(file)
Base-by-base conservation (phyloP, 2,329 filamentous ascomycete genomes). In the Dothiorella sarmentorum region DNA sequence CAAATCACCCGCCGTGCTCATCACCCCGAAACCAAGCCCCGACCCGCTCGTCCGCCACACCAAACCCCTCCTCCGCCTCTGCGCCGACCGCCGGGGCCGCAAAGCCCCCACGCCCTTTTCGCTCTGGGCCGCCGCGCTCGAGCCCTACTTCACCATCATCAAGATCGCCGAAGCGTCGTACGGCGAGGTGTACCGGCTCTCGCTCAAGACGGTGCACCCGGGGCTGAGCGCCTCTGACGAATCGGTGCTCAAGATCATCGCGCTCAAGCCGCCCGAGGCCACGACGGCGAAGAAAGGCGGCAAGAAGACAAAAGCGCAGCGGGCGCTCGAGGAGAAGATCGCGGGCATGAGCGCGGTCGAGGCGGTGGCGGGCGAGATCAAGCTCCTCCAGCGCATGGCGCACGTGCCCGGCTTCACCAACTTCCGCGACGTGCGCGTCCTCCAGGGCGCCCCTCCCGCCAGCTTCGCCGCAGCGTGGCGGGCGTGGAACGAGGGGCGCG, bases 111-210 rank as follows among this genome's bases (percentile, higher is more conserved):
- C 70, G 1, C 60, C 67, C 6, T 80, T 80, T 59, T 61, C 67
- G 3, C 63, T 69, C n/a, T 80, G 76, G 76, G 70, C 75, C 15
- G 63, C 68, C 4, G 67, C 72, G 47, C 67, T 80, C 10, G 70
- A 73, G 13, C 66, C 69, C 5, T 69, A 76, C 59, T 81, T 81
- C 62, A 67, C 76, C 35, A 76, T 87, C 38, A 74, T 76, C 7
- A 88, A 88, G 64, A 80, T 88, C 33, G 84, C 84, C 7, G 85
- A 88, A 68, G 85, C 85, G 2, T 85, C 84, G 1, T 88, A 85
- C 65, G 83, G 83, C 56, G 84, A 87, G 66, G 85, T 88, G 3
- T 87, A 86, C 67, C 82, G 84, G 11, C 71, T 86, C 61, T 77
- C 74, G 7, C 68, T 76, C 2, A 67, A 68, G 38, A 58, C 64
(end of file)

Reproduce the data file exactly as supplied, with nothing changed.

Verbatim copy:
Base-by-base conservation (phyloP, 2,329 filamentous ascomycete genomes). In the Dothiorella sarmentorum region DNA sequence CAAATCACCCGCCGTGCTCATCACCCCGAAACCAAGCCCCGACCCGCTCGTCCGCCACACCAAACCCCTCCTCCGCCTCTGCGCCGACCGCCGGGGCCGCAAAGCCCCCACGCCCTTTTCGCTCTGGGCCGCCGCGCTCGAGCCCTACTTCACCATCATCAAGATCGCCGAAGCGTCGTACGGCGAGGTGTACCGGCTCTCGCTCAAGACGGTGCACCCGGGGCTGAGCGCCTCTGACGAATCGGTGCTCAAGATCATCGCGCTCAAGCCGCCCGAGGCCACGACGGCGAAGAAAGGCGGCAAGAAGACAAAAGCGCAGCGGGCGCTCGAGGAGAAGATCGCGGGCATGAGCGCGGTCGAGGCGGTGGCGGGCGAGATCAAGCTCCTCCAGCGCATGGCGCACGTGCCCGGCTTCACCAACTTCCGCGACGTGCGCGTCCTCCAGGGCGCCCCTCCCGCCAGCTTCGCCGCAGCGTGGCGGGCGTGGAACGAGGGGCGCG, bases 111-210 rank as follows among this genome's bases (percentile, higher is more conserved):
- C 70, G 1, C 60, C 67, C 6, T 80, T 80, T 59, T 61, C 67
- G 3, C 63, T 69, C n/a, T 80, G 76, G 76, G 70, C 75, C 15
- G 63, C 68, C 4, G 67, C 72, G 47, C 67, T 80, C 10, G 70
- A 73, G 13, C 66, C 69, C 5, T 69, A 76, C 59, T 81, T 81
- C 62, A 67, C 76, C 35, A 76, T 87, C 38, A 74, T 76, C 7
- A 88, A 88, G 64, A 80, T 88, C 33, G 84, C 84, C 7, G 85
- A 88, A 68, G 85, C 85, G 2, T 85, C 84, G 1, T 88, A 85
- C 65, G 83, G 83, C 56, G 84, A 87, G 66, G 85, T 88, G 3
- T 87, A 86, C 67, C 82, G 84, G 11, C 71, T 86, C 61, T 77
- C 74, G 7, C 68, T 76, C 2, A 67, A 68, G 38, A 58, C 64